Research shows that high-quality early education programs can particularly benefit low-income children and those most at risk of school failure by supporting their healthy development across a range of measures. This paper highlights both the benefits to be derived from early intervention by child in immigrant families as well as the challenges of identifying and engaging those families.

Full document


Read About It

Anti-Bias Education for Young Children and Ourselves

Louise Derman Sparks and Julie Olsen Edwards have created practical guidance to confronting and eliminating barriers of prejudice, misinformation, and bias about specific aspects of personal and social identity. The result is a rich and nuanced articulation of what each professional needs to know about culturally responsive practice. Individual chapters focus on culture and language, racial identity, family structures, gender identity, economic class, different abilities, holidays, and more. This book is available from the National Association for the Education of Young Children (NAEYC) for $30.00.

Developing Cross-Cultural Competence: A Guide for Working with Children and Their Families.

This monograph has a variety of features, including guidelines for conducting a culturally sensitive home visit. Authors Eleanor Lynch and Marci Hanson provide a primer on cultural competence and information about characteristics that may be associated with different cultural and ethnic groups. This book is available from Paul Brookes for $46.95.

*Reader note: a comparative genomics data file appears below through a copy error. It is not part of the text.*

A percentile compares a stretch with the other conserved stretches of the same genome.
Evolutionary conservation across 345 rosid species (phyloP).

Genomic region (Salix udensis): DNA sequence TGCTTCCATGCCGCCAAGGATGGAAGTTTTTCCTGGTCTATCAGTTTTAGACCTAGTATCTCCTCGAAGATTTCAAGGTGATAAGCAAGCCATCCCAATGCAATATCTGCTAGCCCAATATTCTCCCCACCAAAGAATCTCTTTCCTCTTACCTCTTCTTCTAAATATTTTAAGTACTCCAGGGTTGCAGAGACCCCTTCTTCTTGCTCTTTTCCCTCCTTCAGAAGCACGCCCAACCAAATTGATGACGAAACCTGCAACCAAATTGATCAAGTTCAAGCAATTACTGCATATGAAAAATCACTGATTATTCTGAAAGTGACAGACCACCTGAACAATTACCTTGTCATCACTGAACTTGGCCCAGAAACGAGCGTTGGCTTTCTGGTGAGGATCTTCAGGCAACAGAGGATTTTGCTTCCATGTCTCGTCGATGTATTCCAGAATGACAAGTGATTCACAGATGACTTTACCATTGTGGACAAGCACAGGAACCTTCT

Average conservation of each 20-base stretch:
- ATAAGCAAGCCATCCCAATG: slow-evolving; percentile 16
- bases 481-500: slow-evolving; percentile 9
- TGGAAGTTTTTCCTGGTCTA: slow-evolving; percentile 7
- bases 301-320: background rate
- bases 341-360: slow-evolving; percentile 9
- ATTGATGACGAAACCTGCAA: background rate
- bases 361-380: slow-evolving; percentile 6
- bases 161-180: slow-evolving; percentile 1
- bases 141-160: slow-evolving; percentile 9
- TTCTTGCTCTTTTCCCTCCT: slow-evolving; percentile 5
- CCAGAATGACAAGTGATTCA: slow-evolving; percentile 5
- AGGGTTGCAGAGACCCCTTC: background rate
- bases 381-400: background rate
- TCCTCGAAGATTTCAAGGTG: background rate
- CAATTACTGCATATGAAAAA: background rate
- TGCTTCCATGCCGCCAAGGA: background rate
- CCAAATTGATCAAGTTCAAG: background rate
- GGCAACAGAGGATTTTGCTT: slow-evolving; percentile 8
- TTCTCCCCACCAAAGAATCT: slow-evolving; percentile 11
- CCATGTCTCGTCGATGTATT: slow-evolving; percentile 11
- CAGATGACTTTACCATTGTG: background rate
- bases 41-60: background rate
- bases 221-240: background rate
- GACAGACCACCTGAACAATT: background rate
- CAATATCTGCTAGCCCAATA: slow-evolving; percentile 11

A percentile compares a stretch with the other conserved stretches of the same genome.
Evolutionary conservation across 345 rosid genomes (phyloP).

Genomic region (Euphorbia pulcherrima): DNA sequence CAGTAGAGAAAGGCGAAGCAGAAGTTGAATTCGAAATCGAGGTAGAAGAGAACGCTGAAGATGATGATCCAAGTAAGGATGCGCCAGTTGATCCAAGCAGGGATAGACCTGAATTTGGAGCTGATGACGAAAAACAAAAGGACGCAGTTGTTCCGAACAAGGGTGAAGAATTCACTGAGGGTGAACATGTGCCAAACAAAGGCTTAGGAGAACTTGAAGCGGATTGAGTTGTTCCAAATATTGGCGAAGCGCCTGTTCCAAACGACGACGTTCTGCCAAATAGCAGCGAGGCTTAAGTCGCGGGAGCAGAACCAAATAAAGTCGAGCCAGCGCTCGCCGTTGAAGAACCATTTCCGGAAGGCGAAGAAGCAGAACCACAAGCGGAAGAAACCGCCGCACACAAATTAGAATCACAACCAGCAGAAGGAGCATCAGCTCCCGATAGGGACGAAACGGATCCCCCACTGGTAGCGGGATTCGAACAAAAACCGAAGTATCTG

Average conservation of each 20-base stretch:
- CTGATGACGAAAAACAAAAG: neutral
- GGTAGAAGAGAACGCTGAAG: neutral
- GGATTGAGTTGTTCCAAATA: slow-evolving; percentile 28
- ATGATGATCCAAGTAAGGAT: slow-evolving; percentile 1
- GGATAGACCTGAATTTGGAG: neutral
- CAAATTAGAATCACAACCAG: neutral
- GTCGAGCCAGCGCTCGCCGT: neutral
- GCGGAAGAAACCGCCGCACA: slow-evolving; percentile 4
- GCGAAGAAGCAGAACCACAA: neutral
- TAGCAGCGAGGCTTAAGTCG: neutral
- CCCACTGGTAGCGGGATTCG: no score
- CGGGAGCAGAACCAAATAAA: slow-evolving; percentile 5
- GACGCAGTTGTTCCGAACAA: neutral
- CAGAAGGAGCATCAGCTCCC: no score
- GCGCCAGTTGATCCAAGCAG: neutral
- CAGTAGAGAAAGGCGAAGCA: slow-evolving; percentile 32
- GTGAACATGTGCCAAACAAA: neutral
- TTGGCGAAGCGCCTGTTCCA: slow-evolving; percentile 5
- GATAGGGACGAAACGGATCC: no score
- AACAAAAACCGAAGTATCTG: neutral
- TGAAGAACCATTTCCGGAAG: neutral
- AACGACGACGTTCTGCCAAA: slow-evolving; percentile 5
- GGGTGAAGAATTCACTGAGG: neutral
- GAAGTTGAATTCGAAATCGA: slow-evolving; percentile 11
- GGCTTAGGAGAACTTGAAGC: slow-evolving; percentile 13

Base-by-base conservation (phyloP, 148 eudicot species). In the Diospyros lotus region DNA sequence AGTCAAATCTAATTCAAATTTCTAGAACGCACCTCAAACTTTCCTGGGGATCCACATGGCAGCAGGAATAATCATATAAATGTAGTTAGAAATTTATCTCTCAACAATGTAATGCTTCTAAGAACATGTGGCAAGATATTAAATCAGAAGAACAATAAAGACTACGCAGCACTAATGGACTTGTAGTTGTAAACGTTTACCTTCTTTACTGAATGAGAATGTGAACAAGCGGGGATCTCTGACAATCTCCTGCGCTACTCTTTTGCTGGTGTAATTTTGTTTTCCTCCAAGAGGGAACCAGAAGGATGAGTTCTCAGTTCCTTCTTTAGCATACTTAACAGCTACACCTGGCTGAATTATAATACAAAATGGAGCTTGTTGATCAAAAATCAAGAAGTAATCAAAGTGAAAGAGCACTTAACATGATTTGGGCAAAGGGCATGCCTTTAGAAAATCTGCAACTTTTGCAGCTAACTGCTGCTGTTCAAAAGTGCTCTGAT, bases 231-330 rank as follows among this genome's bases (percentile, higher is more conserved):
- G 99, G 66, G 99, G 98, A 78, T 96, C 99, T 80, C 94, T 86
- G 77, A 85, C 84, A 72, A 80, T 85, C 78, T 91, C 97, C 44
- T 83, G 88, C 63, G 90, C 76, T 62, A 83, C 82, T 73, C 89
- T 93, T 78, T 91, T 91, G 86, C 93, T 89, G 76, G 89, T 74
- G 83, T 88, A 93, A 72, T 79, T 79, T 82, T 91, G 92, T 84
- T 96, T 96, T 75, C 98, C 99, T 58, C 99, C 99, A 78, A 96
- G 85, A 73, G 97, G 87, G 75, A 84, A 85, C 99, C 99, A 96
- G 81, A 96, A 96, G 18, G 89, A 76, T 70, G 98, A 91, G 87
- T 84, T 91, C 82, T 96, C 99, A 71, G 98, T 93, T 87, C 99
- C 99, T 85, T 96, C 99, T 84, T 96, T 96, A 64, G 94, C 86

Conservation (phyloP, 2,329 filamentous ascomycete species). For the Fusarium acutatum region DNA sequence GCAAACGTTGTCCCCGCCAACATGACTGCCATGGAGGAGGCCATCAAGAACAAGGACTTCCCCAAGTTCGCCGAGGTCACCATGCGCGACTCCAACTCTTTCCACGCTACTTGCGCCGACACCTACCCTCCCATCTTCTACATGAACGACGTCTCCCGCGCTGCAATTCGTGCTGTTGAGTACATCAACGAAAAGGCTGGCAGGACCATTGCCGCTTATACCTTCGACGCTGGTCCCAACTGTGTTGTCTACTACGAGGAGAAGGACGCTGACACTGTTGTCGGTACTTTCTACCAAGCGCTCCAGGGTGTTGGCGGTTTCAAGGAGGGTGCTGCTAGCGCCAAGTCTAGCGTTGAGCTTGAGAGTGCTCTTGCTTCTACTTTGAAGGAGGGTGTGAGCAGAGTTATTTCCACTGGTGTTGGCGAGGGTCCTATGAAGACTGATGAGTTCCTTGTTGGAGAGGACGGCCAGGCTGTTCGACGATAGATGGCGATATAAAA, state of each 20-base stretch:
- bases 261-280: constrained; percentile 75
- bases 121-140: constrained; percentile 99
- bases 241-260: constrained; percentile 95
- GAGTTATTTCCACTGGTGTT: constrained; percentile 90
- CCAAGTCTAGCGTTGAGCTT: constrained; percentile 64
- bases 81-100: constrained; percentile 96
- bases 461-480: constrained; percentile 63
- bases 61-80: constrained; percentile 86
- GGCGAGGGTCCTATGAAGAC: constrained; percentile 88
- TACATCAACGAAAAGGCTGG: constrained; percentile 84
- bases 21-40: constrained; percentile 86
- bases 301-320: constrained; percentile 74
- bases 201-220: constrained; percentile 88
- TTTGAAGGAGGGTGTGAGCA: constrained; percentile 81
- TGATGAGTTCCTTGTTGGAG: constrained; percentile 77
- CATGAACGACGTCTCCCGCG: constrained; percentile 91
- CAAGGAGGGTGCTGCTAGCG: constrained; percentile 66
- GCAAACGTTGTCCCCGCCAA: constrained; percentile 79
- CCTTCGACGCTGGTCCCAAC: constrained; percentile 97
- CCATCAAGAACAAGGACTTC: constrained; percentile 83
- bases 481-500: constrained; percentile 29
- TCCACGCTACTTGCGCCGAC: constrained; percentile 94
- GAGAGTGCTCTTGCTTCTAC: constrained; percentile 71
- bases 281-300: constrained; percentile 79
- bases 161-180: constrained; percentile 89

Virginia Guidance

CLAS Act Virginia (Culturally & Linguistically Appropriate Health Care Services).

This Virginia Department of Health Web site offers resource guides and information on culturally appropriate health care and multicultural practices. Information to support linguistically appropriate health care is also provided.

Core Competencies.

This document from the Infant & Toddler Connection of Virginia highlights the ways in which cultural competence is woven throughout the Virginia core competencies for early interventionists.

Office of Cultural and Linguistic Competence (VA DBHDS).

This office leads efforts to provide improved services to multicultural consumers and works toward eliminating the disparities within the state’s mental health, intellectual disability and substance-use disorder system. Learn more about the DBHDS CLC vision, policies, regulations, position statement and steering committee by visiting.

Developmental Checklist Brochures & Posters.

The Infant & Toddler Connection of Virginia has created public awareness materials, including checklist brochures (available in English, Chinese, Farsi, Korean, and Vietnamese) and posters (available in English and Spanish).

Family Centered Practices.

This online module is part of the Principles & Practices of Early Intervention series. Module content aligns with the Infant and Toddler Connection of Virginia Core Competencies, and completion of this and three other modules is required in order for individuals to enroll as practitioners in Virginia’s early intervention system. Information in Chapter 6 is especially relevant to culturally responsive practices.

To access the module, go to and register. This will establish your username and password so you can access the modules.

Virginia Early Intervention Professional Development Center

Virginia Commonwealth University
Partnership for People with Disabilities

Integrated Training Collaborative
Infant and Toddler Connection of Virginia
Partnership for People with Disabilities

This professional development activity is supported by the Integrated Training Collaborative (ITC), with funding support from the Virginia Department of Behavioral Health and Developmental Services (DBHDS), American Recovery and Reinvestment Act (ARRA) Copyright © 2011, Updated 2013.